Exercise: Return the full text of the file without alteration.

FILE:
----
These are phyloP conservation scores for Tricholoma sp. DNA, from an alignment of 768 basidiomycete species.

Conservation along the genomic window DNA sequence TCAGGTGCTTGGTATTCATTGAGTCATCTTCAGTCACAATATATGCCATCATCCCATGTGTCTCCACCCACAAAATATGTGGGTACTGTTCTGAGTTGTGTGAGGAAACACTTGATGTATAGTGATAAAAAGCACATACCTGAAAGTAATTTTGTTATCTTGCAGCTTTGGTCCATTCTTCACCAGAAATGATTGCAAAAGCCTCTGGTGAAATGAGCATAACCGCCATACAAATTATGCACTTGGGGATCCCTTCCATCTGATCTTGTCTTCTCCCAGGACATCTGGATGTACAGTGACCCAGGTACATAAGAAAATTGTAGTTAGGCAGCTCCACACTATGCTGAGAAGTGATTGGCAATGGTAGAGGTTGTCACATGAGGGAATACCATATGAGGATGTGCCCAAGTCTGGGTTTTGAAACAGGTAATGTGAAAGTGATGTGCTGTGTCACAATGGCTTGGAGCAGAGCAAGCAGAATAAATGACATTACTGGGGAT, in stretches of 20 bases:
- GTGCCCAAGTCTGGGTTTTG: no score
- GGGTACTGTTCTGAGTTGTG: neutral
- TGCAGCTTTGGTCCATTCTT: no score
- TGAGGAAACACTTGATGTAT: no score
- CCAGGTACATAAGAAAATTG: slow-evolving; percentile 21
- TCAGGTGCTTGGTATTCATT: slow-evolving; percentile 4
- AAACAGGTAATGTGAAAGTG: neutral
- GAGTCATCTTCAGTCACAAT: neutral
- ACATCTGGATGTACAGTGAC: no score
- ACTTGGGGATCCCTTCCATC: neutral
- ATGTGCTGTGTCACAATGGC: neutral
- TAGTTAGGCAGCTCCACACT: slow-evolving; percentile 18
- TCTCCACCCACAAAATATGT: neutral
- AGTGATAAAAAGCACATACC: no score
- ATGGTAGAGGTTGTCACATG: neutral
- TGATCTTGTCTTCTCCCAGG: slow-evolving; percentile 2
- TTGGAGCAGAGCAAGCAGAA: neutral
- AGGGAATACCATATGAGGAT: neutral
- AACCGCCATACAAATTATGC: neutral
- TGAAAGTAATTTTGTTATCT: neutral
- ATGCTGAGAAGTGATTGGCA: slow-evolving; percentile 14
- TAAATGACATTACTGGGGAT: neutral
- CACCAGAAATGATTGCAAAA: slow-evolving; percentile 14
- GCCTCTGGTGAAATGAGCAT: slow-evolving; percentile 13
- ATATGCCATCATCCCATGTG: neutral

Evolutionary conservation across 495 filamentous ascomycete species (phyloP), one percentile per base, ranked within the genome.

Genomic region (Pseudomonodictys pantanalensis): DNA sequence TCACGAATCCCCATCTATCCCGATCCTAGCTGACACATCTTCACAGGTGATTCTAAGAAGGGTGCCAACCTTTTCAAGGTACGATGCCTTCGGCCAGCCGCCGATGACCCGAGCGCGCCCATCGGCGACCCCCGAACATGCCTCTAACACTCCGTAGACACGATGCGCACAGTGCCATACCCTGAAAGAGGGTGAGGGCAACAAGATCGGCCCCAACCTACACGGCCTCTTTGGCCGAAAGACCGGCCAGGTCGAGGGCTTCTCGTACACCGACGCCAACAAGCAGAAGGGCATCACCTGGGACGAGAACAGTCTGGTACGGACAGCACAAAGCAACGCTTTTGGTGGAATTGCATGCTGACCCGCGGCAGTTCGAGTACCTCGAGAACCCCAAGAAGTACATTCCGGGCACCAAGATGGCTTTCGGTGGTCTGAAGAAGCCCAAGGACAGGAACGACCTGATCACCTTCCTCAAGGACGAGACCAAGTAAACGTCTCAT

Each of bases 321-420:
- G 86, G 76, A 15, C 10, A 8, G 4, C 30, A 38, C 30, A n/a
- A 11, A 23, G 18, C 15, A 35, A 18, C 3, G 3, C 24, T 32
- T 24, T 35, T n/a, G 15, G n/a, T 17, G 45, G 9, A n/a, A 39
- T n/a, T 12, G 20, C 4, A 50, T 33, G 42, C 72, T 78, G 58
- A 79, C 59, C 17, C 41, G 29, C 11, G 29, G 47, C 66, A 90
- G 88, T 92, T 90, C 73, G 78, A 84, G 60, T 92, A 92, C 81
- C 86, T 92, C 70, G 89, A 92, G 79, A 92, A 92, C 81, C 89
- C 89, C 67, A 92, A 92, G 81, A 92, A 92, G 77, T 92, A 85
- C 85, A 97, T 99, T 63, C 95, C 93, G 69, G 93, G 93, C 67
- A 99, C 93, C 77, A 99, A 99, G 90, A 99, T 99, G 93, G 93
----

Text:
These are phyloP conservation scores for Tricholoma sp. DNA, from an alignment of 768 basidiomycete species.

Conservation along the genomic window DNA sequence TCAGGTGCTTGGTATTCATTGAGTCATCTTCAGTCACAATATATGCCATCATCCCATGTGTCTCCACCCACAAAATATGTGGGTACTGTTCTGAGTTGTGTGAGGAAACACTTGATGTATAGTGATAAAAAGCACATACCTGAAAGTAATTTTGTTATCTTGCAGCTTTGGTCCATTCTTCACCAGAAATGATTGCAAAAGCCTCTGGTGAAATGAGCATAACCGCCATACAAATTATGCACTTGGGGATCCCTTCCATCTGATCTTGTCTTCTCCCAGGACATCTGGATGTACAGTGACCCAGGTACATAAGAAAATTGTAGTTAGGCAGCTCCACACTATGCTGAGAAGTGATTGGCAATGGTAGAGGTTGTCACATGAGGGAATACCATATGAGGATGTGCCCAAGTCTGGGTTTTGAAACAGGTAATGTGAAAGTGATGTGCTGTGTCACAATGGCTTGGAGCAGAGCAAGCAGAATAAATGACATTACTGGGGAT, in stretches of 20 bases:
- GTGCCCAAGTCTGGGTTTTG: no score
- GGGTACTGTTCTGAGTTGTG: neutral
- TGCAGCTTTGGTCCATTCTT: no score
- TGAGGAAACACTTGATGTAT: no score
- CCAGGTACATAAGAAAATTG: slow-evolving; percentile 21
- TCAGGTGCTTGGTATTCATT: slow-evolving; percentile 4
- AAACAGGTAATGTGAAAGTG: neutral
- GAGTCATCTTCAGTCACAAT: neutral
- ACATCTGGATGTACAGTGAC: no score
- ACTTGGGGATCCCTTCCATC: neutral
- ATGTGCTGTGTCACAATGGC: neutral
- TAGTTAGGCAGCTCCACACT: slow-evolving; percentile 18
- TCTCCACCCACAAAATATGT: neutral
- AGTGATAAAAAGCACATACC: no score
- ATGGTAGAGGTTGTCACATG: neutral
- TGATCTTGTCTTCTCCCAGG: slow-evolving; percentile 2
- TTGGAGCAGAGCAAGCAGAA: neutral
- AGGGAATACCATATGAGGAT: neutral
- AACCGCCATACAAATTATGC: neutral
- TGAAAGTAATTTTGTTATCT: neutral
- ATGCTGAGAAGTGATTGGCA: slow-evolving; percentile 14
- TAAATGACATTACTGGGGAT: neutral
- CACCAGAAATGATTGCAAAA: slow-evolving; percentile 14
- GCCTCTGGTGAAATGAGCAT: slow-evolving; percentile 13
- ATATGCCATCATCCCATGTG: neutral

Evolutionary conservation across 495 filamentous ascomycete species (phyloP), one percentile per base, ranked within the genome.

Genomic region (Pseudomonodictys pantanalensis): DNA sequence TCACGAATCCCCATCTATCCCGATCCTAGCTGACACATCTTCACAGGTGATTCTAAGAAGGGTGCCAACCTTTTCAAGGTACGATGCCTTCGGCCAGCCGCCGATGACCCGAGCGCGCCCATCGGCGACCCCCGAACATGCCTCTAACACTCCGTAGACACGATGCGCACAGTGCCATACCCTGAAAGAGGGTGAGGGCAACAAGATCGGCCCCAACCTACACGGCCTCTTTGGCCGAAAGACCGGCCAGGTCGAGGGCTTCTCGTACACCGACGCCAACAAGCAGAAGGGCATCACCTGGGACGAGAACAGTCTGGTACGGACAGCACAAAGCAACGCTTTTGGTGGAATTGCATGCTGACCCGCGGCAGTTCGAGTACCTCGAGAACCCCAAGAAGTACATTCCGGGCACCAAGATGGCTTTCGGTGGTCTGAAGAAGCCCAAGGACAGGAACGACCTGATCACCTTCCTCAAGGACGAGACCAAGTAAACGTCTCAT

Each of bases 321-420:
- G 86, G 76, A 15, C 10, A 8, G 4, C 30, A 38, C 30, A n/a
- A 11, A 23, G 18, C 15, A 35, A 18, C 3, G 3, C 24, T 32
- T 24, T 35, T n/a, G 15, G n/a, T 17, G 45, G 9, A n/a, A 39
- T n/a, T 12, G 20, C 4, A 50, T 33, G 42, C 72, T 78, G 58
- A 79, C 59, C 17, C 41, G 29, C 11, G 29, G 47, C 66, A 90
- G 88, T 92, T 90, C 73, G 78, A 84, G 60, T 92, A 92, C 81
- C 86, T 92, C 70, G 89, A 92, G 79, A 92, A 92, C 81, C 89
- C 89, C 67, A 92, A 92, G 81, A 92, A 92, G 77, T 92, A 85
- C 85, A 97, T 99, T 63, C 95, C 93, G 69, G 93, G 93, C 67
- A 99, C 93, C 77, A 99, A 99, G 90, A 99, T 99, G 93, G 93